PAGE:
By Enough Pie
Our streets are not safe. On March 23, art gallery owner and East Side resident Erin Nathanson was hit trying to walk across the Crosstown at Rutledge, resulting in surgery and a long road to recovery.
Too many stories like hers unfold every week about neighbors being harmed or killed while traveling through Charleston.
Erin posted her powerful story on Facebook with a plea to: “Please, dear friends, slow down, be extra careful as people’s minds are so distracted these days. Life can change fast. Never stop reminding your loved ones you love them, and if you can spare some positive energy, please send it our way.”
The recent PLEASE SLOW DOWN campaign launched by Enough Pie and Charleston Moves (local non-profit organizations) is a direct response to Erin’s experience and her powerful Facebook post.
Along with neighborhood organizations and residents, the community has come together to shine a light on the often shameful conditions in Charleston when we walk, bike or bus. AWAKENING: MOTION is about equality in mobility.
Maybe you’ve seen the work — have you noticed the addition of colorful crosswalks on Upper King Street? Or the new unique bus stops on Meeting Street?
What about the crocheted boat sail at the Eastside’s St. Julian Devine? Or the giant colorful xylophone across from Food Lion?
Maybe you saw the PLEASE SLOW DOWN signs outside of Martha Lou’s. Collectively these projects are a part of AWAKENING: MOTION, a series of public art that is transforming the streets in the Upper Peninsula by showcasing what’s possible when communities unite to create safe, connected, dignified transportation.
Everyone has the right to get from Point A to Point B safely, affordably and with dignity. Charleston’s Upper Peninsula is home to six neighborhoods with 3,100+ residents, 1,500+ housing units and 500+ businesses.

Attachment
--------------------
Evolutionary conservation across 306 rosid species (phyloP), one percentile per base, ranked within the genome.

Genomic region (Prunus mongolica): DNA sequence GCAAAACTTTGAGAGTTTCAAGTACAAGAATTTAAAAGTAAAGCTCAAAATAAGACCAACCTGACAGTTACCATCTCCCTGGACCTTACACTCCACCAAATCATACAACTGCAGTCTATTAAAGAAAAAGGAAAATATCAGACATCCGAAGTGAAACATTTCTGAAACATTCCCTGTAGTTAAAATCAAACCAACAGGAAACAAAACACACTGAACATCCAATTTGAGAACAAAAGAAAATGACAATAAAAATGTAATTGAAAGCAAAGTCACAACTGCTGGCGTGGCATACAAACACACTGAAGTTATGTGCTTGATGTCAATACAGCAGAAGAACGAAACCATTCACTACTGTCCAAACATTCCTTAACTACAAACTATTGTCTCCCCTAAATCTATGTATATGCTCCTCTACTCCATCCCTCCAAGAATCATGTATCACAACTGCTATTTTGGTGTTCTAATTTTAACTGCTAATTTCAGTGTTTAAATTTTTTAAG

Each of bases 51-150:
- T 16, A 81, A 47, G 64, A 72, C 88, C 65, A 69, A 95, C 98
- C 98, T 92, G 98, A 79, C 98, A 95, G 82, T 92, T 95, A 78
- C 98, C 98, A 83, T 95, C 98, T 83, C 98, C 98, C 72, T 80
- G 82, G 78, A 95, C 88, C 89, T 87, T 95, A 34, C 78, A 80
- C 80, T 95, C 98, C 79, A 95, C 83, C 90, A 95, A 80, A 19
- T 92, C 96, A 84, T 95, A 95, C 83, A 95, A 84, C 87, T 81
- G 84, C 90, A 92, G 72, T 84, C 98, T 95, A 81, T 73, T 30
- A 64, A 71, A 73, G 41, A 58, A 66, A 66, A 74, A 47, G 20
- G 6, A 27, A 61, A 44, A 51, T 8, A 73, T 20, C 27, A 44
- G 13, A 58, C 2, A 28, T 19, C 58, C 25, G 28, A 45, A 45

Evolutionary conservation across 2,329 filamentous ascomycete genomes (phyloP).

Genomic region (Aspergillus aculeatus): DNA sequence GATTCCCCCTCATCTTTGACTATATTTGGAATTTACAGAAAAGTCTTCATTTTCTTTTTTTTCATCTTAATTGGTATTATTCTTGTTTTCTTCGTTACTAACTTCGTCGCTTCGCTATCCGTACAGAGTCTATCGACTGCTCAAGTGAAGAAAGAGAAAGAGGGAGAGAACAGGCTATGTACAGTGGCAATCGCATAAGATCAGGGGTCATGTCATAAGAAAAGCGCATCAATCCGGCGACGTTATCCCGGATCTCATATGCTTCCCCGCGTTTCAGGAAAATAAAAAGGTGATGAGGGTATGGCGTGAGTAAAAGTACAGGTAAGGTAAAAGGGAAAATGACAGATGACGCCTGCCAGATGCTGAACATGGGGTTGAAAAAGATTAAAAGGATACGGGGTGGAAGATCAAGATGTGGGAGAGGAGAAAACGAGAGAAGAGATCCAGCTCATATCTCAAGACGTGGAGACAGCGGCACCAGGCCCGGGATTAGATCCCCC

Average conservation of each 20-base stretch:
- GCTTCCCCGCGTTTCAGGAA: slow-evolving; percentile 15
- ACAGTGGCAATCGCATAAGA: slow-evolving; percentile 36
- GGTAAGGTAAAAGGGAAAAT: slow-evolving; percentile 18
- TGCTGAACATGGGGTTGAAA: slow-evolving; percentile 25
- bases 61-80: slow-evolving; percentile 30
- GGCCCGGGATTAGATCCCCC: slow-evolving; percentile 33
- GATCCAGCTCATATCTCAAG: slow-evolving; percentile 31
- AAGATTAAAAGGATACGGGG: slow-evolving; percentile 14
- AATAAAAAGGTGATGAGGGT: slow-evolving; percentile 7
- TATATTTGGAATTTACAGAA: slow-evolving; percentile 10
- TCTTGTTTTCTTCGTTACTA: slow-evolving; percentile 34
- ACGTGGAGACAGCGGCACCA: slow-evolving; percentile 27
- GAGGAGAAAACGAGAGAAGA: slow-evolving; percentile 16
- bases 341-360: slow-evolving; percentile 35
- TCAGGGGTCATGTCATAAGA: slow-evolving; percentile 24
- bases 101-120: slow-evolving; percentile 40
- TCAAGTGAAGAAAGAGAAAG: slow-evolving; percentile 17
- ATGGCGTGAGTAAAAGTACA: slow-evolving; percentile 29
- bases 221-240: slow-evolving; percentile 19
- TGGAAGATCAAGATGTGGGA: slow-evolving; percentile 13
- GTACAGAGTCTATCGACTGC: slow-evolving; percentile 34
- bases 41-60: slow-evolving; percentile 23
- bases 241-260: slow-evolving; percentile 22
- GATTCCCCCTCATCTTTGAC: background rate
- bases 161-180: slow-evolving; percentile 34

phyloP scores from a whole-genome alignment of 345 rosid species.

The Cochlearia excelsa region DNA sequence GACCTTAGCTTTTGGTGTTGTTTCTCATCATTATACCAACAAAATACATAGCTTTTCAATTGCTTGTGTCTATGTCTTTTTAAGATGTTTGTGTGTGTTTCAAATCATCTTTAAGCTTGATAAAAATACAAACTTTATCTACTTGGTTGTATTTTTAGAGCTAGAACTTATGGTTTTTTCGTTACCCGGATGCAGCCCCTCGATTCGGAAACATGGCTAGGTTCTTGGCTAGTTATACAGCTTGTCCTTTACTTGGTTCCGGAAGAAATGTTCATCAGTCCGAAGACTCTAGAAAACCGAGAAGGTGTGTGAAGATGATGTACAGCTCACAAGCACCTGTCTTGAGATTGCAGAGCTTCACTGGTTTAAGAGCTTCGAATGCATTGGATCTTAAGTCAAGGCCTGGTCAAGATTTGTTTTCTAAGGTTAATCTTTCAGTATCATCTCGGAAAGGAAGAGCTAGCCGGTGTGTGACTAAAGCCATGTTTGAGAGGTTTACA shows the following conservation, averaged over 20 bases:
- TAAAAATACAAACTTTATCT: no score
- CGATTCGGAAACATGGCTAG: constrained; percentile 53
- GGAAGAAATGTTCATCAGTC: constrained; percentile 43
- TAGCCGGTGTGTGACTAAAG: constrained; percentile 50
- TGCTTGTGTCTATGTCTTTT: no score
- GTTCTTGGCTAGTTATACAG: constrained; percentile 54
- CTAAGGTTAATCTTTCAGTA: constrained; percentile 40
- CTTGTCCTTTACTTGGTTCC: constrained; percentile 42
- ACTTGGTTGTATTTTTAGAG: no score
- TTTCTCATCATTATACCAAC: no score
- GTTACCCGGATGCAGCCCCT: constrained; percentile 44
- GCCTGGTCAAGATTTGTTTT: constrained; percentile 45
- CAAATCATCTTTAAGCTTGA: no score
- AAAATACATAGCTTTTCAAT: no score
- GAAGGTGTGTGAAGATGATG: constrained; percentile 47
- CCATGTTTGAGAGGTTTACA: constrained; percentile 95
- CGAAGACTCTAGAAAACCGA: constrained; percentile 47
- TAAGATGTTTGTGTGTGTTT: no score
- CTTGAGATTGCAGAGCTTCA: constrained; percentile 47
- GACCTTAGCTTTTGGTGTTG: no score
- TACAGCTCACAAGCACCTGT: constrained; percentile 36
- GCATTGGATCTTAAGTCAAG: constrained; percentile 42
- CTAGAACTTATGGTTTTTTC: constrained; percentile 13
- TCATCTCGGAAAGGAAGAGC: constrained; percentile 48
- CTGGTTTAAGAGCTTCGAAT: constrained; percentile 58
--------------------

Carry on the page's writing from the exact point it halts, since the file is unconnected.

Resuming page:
Within this landscape, there are countless broken sidewalks, absent crosswalks and bike lanes, and subpar bus stops. The CARTA 20-route on King Street services 454 rides per day. That is 454 trips to work, 454 stops at the hospital, 454 rides to get groceries, and 454 kids taken to school. Our efforts are to address this issue using ingenuity and creativity to tackle these infrastructure challenges.
In addition to creative efforts, we also launched JUST RIDE, an affordable bike share option for low-to-moderate income residents. For just $5 per year, riders can use a Holy Spokes bike (the mint green ones at stations across Charleston) for up to 2 hours per day.
Stations are now located at the Food Lion Plaza on King, in the Eastside at Hampstead Park, and in Bridgeview Village. Another bike station is slated to come to the Upper Peninsula.
If you have an idea about where it should reside, please email: email@example.com
Who owns the streets? We do. Let’s connect to ensure that we can safely walk, bike and bus with dignity around this great city.